Chapter

The Origins of Human Wisdom

Daniel S. Richter

in Cosmopolis

Published in print March 2011 | ISBN: 9780199772681
Published online May 2011 | e-ISBN: 9780199895083 | DOI: http://dx.doi.org/10.1093/acprof:oso/9780199772681.003.0005
The Origins of Human Wisdom

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This chapter looks closely at a series of Hellenistic and early imperial texts from both Greek and Jewish traditions that re-evaluate the meaning of Egypt and shows that each of these texts is in self-conscious dialogue with various aspects of the Greek-Egypt tradition. It focuses on those texts which most clearly reflect and respond to the challenges that inherited memories of Egypt created for Hellenistic and early imperial intellectuals. In examining these texts, this chapter makes two related claims: first, that the pan-Mediterranean context of the early Roman Empire altered the ways in which certain Greeks remembered Egypt; second, that the widening horizons of the Hellenistic world similarly determined Jewish memories of the Egyptian past. This chapter explores a peculiarly imperial problem: how the need to define philosophy as “Greek” drives much post-classical writing on the historical relationships between Greece, India, Egypt, and Judaism, the four most important loci of ancient learning in the Roman Mediterranean.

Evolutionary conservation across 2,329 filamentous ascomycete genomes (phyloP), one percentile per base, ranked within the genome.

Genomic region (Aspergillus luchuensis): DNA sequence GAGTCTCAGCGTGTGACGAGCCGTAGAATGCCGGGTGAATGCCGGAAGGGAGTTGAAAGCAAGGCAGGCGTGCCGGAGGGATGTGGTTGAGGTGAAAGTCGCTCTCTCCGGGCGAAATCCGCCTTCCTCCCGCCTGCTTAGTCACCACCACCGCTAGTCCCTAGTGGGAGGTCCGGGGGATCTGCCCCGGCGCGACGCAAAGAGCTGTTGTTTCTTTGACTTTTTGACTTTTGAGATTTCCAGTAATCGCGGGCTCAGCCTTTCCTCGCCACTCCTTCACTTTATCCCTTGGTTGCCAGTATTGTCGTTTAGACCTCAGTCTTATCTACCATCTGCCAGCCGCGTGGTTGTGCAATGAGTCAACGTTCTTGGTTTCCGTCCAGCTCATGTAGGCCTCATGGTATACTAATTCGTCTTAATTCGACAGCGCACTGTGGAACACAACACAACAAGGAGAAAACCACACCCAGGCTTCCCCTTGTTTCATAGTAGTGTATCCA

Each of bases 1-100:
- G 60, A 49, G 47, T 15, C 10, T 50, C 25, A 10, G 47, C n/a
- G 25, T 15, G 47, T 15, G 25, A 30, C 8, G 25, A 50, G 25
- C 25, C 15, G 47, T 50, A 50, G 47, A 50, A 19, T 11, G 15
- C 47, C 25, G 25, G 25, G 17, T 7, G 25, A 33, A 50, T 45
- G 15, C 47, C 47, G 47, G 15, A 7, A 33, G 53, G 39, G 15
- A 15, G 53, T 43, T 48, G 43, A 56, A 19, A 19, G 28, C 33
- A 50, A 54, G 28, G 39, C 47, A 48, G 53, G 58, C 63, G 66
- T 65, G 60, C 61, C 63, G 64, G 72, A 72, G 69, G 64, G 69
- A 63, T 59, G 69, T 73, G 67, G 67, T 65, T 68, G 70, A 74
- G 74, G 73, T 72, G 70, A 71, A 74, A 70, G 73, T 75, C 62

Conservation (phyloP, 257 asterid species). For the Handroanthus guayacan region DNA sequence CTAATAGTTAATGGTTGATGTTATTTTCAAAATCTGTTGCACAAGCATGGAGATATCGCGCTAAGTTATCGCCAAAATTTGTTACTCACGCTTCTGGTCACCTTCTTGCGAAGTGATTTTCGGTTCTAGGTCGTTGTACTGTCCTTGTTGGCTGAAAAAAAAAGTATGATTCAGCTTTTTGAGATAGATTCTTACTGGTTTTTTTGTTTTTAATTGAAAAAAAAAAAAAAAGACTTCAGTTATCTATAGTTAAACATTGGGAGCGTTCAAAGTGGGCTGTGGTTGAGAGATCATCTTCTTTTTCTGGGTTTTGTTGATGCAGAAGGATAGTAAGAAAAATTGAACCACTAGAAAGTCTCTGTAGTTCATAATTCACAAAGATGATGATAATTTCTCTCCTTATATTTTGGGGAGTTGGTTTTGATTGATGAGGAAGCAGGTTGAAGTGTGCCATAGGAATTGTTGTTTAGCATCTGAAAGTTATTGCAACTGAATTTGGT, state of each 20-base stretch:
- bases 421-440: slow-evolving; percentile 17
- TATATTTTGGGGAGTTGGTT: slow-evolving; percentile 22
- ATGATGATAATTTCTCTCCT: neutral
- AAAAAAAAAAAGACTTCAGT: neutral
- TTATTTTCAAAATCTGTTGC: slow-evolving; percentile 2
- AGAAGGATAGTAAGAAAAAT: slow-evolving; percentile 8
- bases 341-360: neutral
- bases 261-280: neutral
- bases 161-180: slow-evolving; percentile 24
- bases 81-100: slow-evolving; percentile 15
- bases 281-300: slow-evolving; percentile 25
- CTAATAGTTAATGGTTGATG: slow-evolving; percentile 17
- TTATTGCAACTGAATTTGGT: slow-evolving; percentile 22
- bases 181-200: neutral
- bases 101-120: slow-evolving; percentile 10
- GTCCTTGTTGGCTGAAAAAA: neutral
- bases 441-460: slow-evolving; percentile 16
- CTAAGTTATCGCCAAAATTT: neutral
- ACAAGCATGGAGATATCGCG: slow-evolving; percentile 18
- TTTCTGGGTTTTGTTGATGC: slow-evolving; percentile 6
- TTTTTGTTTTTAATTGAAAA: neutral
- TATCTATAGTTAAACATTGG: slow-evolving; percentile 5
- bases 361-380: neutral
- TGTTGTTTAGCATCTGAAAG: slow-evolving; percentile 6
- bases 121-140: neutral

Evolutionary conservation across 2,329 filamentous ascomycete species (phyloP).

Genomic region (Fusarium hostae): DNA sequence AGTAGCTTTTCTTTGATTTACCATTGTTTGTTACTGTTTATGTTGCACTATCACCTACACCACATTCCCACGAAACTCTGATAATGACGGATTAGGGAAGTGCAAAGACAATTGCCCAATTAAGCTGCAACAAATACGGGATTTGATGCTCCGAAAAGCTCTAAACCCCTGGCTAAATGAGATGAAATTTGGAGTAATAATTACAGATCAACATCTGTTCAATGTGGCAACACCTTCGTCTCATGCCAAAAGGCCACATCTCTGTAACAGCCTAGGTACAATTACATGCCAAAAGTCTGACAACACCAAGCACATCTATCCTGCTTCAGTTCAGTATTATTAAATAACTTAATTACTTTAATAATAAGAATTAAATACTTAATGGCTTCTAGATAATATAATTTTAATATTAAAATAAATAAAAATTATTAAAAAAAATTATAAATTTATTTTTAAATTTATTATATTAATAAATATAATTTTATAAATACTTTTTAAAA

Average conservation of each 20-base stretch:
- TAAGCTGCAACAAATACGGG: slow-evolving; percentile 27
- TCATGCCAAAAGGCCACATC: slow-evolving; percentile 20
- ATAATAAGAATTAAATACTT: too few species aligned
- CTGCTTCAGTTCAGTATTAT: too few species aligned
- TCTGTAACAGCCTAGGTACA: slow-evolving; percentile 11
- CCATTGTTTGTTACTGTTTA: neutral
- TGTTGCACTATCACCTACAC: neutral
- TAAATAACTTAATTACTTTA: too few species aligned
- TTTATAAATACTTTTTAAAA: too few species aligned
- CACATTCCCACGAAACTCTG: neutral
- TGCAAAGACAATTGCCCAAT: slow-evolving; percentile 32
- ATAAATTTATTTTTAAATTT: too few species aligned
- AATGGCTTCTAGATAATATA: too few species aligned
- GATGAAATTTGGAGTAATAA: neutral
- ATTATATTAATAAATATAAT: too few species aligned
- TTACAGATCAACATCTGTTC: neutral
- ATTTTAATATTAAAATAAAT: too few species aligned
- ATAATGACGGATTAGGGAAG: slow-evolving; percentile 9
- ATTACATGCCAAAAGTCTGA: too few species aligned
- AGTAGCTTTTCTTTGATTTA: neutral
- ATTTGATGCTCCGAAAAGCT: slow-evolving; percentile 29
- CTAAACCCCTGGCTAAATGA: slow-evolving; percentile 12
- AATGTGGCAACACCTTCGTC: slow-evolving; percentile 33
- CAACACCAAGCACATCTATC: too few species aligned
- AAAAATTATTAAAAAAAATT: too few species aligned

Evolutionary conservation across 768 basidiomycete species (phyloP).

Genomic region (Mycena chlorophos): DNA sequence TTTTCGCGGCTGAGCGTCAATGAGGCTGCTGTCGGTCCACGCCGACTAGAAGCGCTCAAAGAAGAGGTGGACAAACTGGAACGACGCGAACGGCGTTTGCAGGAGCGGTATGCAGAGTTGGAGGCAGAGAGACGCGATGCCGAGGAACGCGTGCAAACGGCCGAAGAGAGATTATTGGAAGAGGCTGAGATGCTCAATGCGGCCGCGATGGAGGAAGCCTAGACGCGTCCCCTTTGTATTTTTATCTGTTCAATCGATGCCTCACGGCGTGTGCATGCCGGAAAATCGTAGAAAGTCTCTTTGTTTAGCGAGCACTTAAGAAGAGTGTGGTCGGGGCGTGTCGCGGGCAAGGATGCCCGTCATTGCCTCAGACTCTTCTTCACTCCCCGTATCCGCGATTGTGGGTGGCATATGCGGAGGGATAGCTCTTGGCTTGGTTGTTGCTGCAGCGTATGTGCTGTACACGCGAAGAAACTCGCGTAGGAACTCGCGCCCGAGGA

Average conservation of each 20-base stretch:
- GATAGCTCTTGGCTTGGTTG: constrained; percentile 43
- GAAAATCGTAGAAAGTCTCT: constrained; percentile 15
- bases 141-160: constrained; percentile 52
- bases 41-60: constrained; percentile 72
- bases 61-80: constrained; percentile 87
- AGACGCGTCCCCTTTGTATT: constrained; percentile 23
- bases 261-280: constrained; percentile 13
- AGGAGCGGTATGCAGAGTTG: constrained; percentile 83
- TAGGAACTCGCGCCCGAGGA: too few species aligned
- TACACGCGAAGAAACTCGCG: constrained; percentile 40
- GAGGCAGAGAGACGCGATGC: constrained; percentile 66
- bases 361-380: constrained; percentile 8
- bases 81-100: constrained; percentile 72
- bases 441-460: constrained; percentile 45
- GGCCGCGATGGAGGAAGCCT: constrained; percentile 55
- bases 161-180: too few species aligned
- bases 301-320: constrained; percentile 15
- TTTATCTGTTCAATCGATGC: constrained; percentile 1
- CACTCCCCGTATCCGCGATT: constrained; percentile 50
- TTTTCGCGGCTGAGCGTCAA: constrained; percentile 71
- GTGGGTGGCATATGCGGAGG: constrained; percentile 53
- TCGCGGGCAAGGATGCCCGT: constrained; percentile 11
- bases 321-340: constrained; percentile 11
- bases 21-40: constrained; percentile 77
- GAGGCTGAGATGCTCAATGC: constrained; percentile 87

Keywords: origins; cultural transmission; diffusionism; Egypt; Moses; Josephus; Apollonius of Tyana

Chapter.  15661 words. 

Subjects: Classical Philosophy

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